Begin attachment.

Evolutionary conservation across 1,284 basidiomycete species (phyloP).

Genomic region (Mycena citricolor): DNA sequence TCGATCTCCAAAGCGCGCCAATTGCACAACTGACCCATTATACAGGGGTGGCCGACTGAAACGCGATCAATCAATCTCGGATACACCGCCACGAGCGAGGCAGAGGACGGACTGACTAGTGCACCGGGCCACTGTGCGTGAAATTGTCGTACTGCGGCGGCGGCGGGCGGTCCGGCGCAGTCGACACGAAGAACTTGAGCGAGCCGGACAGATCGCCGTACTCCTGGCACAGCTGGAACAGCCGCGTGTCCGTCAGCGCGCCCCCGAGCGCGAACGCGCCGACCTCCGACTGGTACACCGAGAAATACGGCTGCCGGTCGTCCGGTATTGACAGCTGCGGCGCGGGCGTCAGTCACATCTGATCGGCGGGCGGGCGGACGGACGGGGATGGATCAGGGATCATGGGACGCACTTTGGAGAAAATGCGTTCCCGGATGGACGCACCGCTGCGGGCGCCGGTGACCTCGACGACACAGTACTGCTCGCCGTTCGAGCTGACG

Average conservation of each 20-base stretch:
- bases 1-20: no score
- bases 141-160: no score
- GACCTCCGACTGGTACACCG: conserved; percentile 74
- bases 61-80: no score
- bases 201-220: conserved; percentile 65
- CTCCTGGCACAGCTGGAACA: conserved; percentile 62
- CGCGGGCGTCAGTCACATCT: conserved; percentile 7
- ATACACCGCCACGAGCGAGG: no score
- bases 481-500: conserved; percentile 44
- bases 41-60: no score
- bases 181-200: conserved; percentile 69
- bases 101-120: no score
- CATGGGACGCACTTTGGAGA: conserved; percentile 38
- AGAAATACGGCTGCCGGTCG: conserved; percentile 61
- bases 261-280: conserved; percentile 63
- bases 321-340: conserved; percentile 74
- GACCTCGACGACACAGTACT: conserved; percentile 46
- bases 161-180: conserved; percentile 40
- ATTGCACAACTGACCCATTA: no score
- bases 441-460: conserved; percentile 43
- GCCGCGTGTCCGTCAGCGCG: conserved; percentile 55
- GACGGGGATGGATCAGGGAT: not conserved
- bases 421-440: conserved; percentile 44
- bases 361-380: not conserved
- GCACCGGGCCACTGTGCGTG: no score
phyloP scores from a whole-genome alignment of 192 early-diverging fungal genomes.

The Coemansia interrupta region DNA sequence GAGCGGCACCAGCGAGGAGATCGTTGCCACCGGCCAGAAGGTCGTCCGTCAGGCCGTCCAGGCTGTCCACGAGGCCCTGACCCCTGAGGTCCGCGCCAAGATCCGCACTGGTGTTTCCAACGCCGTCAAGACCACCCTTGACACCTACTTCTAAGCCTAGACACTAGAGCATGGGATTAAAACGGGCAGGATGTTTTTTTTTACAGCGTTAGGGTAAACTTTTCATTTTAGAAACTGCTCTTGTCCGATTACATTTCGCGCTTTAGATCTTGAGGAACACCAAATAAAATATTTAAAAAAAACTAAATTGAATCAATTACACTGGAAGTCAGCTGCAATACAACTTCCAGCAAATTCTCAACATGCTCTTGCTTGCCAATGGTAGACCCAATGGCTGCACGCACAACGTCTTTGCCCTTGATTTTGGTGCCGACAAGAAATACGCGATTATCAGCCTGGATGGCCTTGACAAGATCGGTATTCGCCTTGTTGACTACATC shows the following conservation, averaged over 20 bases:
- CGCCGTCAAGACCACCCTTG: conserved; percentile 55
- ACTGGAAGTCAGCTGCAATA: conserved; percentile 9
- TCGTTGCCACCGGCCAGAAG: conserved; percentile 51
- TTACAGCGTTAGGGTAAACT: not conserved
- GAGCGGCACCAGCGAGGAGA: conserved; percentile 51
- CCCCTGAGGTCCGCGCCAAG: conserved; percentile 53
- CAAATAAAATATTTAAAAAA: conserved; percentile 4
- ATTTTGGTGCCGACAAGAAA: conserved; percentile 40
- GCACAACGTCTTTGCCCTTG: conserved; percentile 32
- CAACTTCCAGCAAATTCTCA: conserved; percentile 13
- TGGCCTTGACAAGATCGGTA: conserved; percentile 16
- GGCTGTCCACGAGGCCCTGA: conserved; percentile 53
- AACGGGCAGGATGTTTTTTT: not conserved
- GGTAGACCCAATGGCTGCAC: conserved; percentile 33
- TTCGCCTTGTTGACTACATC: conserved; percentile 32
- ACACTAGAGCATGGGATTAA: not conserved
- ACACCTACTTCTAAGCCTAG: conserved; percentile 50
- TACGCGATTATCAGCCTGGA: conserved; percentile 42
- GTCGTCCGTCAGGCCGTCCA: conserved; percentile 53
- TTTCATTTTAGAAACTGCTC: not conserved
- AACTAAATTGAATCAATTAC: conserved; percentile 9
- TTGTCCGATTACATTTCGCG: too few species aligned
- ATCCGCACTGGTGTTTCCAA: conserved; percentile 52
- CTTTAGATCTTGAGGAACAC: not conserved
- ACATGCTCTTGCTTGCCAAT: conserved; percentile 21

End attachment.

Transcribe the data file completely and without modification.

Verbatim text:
Evolutionary conservation across 1,284 basidiomycete species (phyloP).

Genomic region (Mycena citricolor): DNA sequence TCGATCTCCAAAGCGCGCCAATTGCACAACTGACCCATTATACAGGGGTGGCCGACTGAAACGCGATCAATCAATCTCGGATACACCGCCACGAGCGAGGCAGAGGACGGACTGACTAGTGCACCGGGCCACTGTGCGTGAAATTGTCGTACTGCGGCGGCGGCGGGCGGTCCGGCGCAGTCGACACGAAGAACTTGAGCGAGCCGGACAGATCGCCGTACTCCTGGCACAGCTGGAACAGCCGCGTGTCCGTCAGCGCGCCCCCGAGCGCGAACGCGCCGACCTCCGACTGGTACACCGAGAAATACGGCTGCCGGTCGTCCGGTATTGACAGCTGCGGCGCGGGCGTCAGTCACATCTGATCGGCGGGCGGGCGGACGGACGGGGATGGATCAGGGATCATGGGACGCACTTTGGAGAAAATGCGTTCCCGGATGGACGCACCGCTGCGGGCGCCGGTGACCTCGACGACACAGTACTGCTCGCCGTTCGAGCTGACG

Average conservation of each 20-base stretch:
- bases 1-20: no score
- bases 141-160: no score
- GACCTCCGACTGGTACACCG: conserved; percentile 74
- bases 61-80: no score
- bases 201-220: conserved; percentile 65
- CTCCTGGCACAGCTGGAACA: conserved; percentile 62
- CGCGGGCGTCAGTCACATCT: conserved; percentile 7
- ATACACCGCCACGAGCGAGG: no score
- bases 481-500: conserved; percentile 44
- bases 41-60: no score
- bases 181-200: conserved; percentile 69
- bases 101-120: no score
- CATGGGACGCACTTTGGAGA: conserved; percentile 38
- AGAAATACGGCTGCCGGTCG: conserved; percentile 61
- bases 261-280: conserved; percentile 63
- bases 321-340: conserved; percentile 74
- GACCTCGACGACACAGTACT: conserved; percentile 46
- bases 161-180: conserved; percentile 40
- ATTGCACAACTGACCCATTA: no score
- bases 441-460: conserved; percentile 43
- GCCGCGTGTCCGTCAGCGCG: conserved; percentile 55
- GACGGGGATGGATCAGGGAT: not conserved
- bases 421-440: conserved; percentile 44
- bases 361-380: not conserved
- GCACCGGGCCACTGTGCGTG: no score
phyloP scores from a whole-genome alignment of 192 early-diverging fungal genomes.

The Coemansia interrupta region DNA sequence GAGCGGCACCAGCGAGGAGATCGTTGCCACCGGCCAGAAGGTCGTCCGTCAGGCCGTCCAGGCTGTCCACGAGGCCCTGACCCCTGAGGTCCGCGCCAAGATCCGCACTGGTGTTTCCAACGCCGTCAAGACCACCCTTGACACCTACTTCTAAGCCTAGACACTAGAGCATGGGATTAAAACGGGCAGGATGTTTTTTTTTACAGCGTTAGGGTAAACTTTTCATTTTAGAAACTGCTCTTGTCCGATTACATTTCGCGCTTTAGATCTTGAGGAACACCAAATAAAATATTTAAAAAAAACTAAATTGAATCAATTACACTGGAAGTCAGCTGCAATACAACTTCCAGCAAATTCTCAACATGCTCTTGCTTGCCAATGGTAGACCCAATGGCTGCACGCACAACGTCTTTGCCCTTGATTTTGGTGCCGACAAGAAATACGCGATTATCAGCCTGGATGGCCTTGACAAGATCGGTATTCGCCTTGTTGACTACATC shows the following conservation, averaged over 20 bases:
- CGCCGTCAAGACCACCCTTG: conserved; percentile 55
- ACTGGAAGTCAGCTGCAATA: conserved; percentile 9
- TCGTTGCCACCGGCCAGAAG: conserved; percentile 51
- TTACAGCGTTAGGGTAAACT: not conserved
- GAGCGGCACCAGCGAGGAGA: conserved; percentile 51
- CCCCTGAGGTCCGCGCCAAG: conserved; percentile 53
- CAAATAAAATATTTAAAAAA: conserved; percentile 4
- ATTTTGGTGCCGACAAGAAA: conserved; percentile 40
- GCACAACGTCTTTGCCCTTG: conserved; percentile 32
- CAACTTCCAGCAAATTCTCA: conserved; percentile 13
- TGGCCTTGACAAGATCGGTA: conserved; percentile 16
- GGCTGTCCACGAGGCCCTGA: conserved; percentile 53
- AACGGGCAGGATGTTTTTTT: not conserved
- GGTAGACCCAATGGCTGCAC: conserved; percentile 33
- TTCGCCTTGTTGACTACATC: conserved; percentile 32
- ACACTAGAGCATGGGATTAA: not conserved
- ACACCTACTTCTAAGCCTAG: conserved; percentile 50
- TACGCGATTATCAGCCTGGA: conserved; percentile 42
- GTCGTCCGTCAGGCCGTCCA: conserved; percentile 53
- TTTCATTTTAGAAACTGCTC: not conserved
- AACTAAATTGAATCAATTAC: conserved; percentile 9
- TTGTCCGATTACATTTCGCG: too few species aligned
- ATCCGCACTGGTGTTTCCAA: conserved; percentile 52
- CTTTAGATCTTGAGGAACAC: not conserved
- ACATGCTCTTGCTTGCCAAT: conserved; percentile 21